Pierre-Marc Johnson

From Wikipedia, the free encyclopedia
Jump to: navigation, search
Pierre-Marc Johnson
GOQ MD LLB
24th Premier of Quebec
In office
October 3, 1985 – December 12, 1985
Monarch Elizabeth II
Lieutenant Governor Gilles Lamontagne
Preceded by René Lévesque
Succeeded by Robert Bourassa
Personal details
Born (1946-07-05) July 5, 1946 (age 68)
Montreal, Quebec
Political party Parti Québécois
Profession lawyer, physician

Pierre-Marc Johnson, GOQ, (born July 5, 1946 in Montreal, Quebec) is a Quebec lawyer, physician and politician. He was the 24th Premier of Quebec from October 3 to December 12, 1985,[1] making him the province's shortest-serving premier.

Early background[edit]

Born in Montreal, Quebec, on July 5, 1946, Johnson is of French-Canadian and Irish descent and is a Roman Catholic. He received a degree in law from the Université de Montréal in 1970 and a medical degree from the Université de Sherbrooke in 1976.

His father, Daniel Johnson, Sr., served as Premier of Quebec from 1966 to 1968. His brother, Daniel Johnson, Jr., served as Premier for nine months in 1994.

Each of the Johnsons led different political parties:

Member of the Cabinet[edit]

In 1976, Pierre-Marc Johnson successfully ran as the Parti Québécois candidate for the district of Anjou. Premier René Lévesque appointed him to the cabinet in 1977 and he was re-elected in 1981.

Johnson served as Minister of Labour from 1977 to 1980, Minister to Consumers, Cooperatives and Financial Institutions from 1980 to 1981, Minister of Social Affairs from 1981 to 1984 and Attorney General from 1984 to 1985.

Premier of Quebec[edit]

In the leadership election of 1985, Johnson was chosen, following PQ founder René Lévesque as leader of the party and, consequently, as Quebec Premier.

Johnson was generally considered to be soft on the sovereignty of Quebec issue. He put independence on the back burner, as Lévesque had begun to do under the so-called "Beau risque" approach and eventually made this approach the official constitutional policy of his party, calling it "National Affirmation".

Leader of the Official Opposition[edit]

He was re-elected to the legislature in 1985, but his party was defeated by the Liberals, led by Robert Bourassa.

His leadership was contested by more radical PQ supporters, such as Gérald Godin. In December 1987, he resigned as head of the party, Leader of the Opposition and member of the National Assembly. He was succeeded as head of the PQ by Jacques Parizeau, who again made independence a primary goal.

Life after leaving politics[edit]

Both a lawyer and a physician, he is a former Professor of Law at McGill University in Montreal and was Counsel at the firm of Heenan Blaikie LLP in Montreal, Quebec until 2014. He is now Counsel at the firm of Lavery, also in Montreal.[1] In 2001 he was appointed as chief advisor and negotiator of the Quebec government in the Softwood Lumber dispute between Canada and the United States by then Premier Bernard Landry.

In October 2006, he was chosen by the Charest government to preside over a public inquiry into the collapse of a viaduct over Autoroute 19 in Laval, Quebec, leaving five dead and six injured. The choice of Johnson was criticized by both leaders in opposition André Boisclair (PQ) and Mario Dumont (Action démocratique du Québec) because of the possibility of conflict of interest. As president, he was invested with the responsibility of investigating government administration while being a former Minister of the Quebec Government, a former Premier of Quebec, and, until shortly after this nomination, member of the board of directors of Ciment Saint-Laurent, a cement company.[2]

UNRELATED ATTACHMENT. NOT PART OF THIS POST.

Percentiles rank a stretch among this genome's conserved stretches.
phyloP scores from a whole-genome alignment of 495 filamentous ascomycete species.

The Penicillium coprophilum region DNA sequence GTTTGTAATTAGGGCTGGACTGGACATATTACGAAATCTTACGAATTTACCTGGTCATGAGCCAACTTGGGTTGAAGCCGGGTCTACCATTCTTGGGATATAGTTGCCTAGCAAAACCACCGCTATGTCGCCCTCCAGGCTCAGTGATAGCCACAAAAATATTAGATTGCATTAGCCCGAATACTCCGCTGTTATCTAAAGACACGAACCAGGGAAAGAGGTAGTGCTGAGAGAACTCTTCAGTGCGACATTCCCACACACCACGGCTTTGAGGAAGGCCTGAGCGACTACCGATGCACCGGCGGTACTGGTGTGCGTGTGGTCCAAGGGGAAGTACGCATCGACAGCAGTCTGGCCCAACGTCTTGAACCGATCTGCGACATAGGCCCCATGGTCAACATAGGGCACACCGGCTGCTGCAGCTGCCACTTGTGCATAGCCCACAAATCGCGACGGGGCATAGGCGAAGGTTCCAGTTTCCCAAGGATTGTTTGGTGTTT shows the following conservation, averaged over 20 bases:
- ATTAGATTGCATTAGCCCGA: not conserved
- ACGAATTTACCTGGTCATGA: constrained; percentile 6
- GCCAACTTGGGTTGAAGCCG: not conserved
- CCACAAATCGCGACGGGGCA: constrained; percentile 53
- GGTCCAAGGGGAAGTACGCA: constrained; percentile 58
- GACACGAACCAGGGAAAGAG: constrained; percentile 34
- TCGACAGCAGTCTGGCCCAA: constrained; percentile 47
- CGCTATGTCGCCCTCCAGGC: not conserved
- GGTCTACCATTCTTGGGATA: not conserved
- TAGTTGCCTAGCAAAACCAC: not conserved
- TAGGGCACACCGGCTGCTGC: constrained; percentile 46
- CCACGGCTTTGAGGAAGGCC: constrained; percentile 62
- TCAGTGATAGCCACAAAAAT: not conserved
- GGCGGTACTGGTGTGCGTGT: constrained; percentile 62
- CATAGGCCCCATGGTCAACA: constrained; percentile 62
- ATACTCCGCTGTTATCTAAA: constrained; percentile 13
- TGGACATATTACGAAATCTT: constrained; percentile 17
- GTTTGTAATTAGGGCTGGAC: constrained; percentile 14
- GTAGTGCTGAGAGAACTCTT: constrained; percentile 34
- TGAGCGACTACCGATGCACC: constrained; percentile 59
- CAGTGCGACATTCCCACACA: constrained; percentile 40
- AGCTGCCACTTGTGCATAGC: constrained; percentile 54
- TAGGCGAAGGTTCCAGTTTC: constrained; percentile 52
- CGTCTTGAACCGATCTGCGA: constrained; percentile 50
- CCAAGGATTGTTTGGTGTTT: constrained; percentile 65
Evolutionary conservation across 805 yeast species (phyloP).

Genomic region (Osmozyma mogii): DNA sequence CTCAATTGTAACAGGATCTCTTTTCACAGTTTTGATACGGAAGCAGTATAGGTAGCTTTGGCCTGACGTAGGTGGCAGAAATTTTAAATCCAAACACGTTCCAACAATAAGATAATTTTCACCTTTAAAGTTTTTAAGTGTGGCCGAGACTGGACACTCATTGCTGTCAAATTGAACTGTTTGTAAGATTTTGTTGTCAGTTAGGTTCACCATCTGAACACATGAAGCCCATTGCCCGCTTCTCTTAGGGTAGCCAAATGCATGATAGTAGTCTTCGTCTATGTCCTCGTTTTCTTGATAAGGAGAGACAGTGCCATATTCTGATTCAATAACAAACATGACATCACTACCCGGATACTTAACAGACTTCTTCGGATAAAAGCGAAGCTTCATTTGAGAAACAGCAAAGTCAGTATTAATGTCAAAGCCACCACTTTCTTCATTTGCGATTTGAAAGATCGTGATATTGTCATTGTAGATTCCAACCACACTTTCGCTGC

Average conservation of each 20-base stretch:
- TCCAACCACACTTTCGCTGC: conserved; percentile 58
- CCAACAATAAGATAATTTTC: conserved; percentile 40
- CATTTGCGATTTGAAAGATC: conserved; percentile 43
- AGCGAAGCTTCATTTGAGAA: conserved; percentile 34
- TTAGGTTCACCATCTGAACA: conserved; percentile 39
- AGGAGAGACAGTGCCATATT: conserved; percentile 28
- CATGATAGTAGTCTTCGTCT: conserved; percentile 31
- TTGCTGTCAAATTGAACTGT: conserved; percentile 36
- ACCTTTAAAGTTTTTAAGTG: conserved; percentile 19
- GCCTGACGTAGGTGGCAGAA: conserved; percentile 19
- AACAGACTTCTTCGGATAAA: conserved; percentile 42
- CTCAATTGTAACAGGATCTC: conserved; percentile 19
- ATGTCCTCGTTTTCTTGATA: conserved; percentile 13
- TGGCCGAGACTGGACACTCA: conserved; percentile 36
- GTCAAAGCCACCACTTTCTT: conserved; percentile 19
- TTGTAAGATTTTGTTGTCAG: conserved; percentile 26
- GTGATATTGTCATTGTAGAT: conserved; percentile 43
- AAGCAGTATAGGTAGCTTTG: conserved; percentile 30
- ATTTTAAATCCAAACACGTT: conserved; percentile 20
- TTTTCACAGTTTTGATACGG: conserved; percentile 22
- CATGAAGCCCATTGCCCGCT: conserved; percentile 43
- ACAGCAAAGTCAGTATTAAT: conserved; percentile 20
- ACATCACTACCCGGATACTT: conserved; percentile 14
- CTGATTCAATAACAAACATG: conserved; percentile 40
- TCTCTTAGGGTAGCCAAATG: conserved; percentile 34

Johnson was appointed by the minority Conservative government to the Canadian delegation at the United Nations' Bali Conference on climate change. [2]

Attitude about sovereignty[edit]

Johnson refused to take a stance regarding the 1995 Quebec referendum on independence.

In December 2005 he made waves in sovereigntist circles by supporting Liberal candidate and close, longtime friend Raymond Bachand in a provincial by-election in the Outremont riding.[3]

Elections as party leader[edit]

Johnson lost in December 1985 election after becoming leader in October. Johnson became as opposition leader and stepped down as party leader in 1987 (with next election in 1989).

Select publications[edit]

  • Johnson, Pierre Marc & Karel Mayrand. "Beyond Trade: Broadening the Globalization Governance Agenda." Guiding Global Order: G8 Governance in the Twenty First Century. (Ashgate: Aldershot, 2000). Link to item

Footnotes[edit]

  1. ^ "Biography". Dictionnaire des parlementaires du Québec de 1792 à nos jours (in French). National Assembly of Quebec. 
  2. ^ Une bisbille éclate à la commission Johnson, La Presse, July 17, 2007
  3. ^ Pierre Marc Johnson tourne le dos au PQ, Radio-Canada, November 25, 2005

See also[edit]

External links[edit]

National Assembly of Quebec
Preceded by
Yves Tardif (Liberal)
MNA, District of Anjou
1976–1987
Succeeded by
René Serge Larouche (Liberal)
Party political offices
Preceded by
René Lévesque
Leader of the Parti Québécois
1985-1987
Succeeded by
Jacques Parizeau
Government offices
Preceded by
René Lévesque (Parti Québécois)
Premier of Quebec
1985
Succeeded by
Robert Bourassa (Liberal)
Political offices
Preceded by
Robert Bourassa (Liberal)
Leader of the Opposition in Quebec
1985-1987
Succeeded by
Guy Chevrette (Parti Québécois)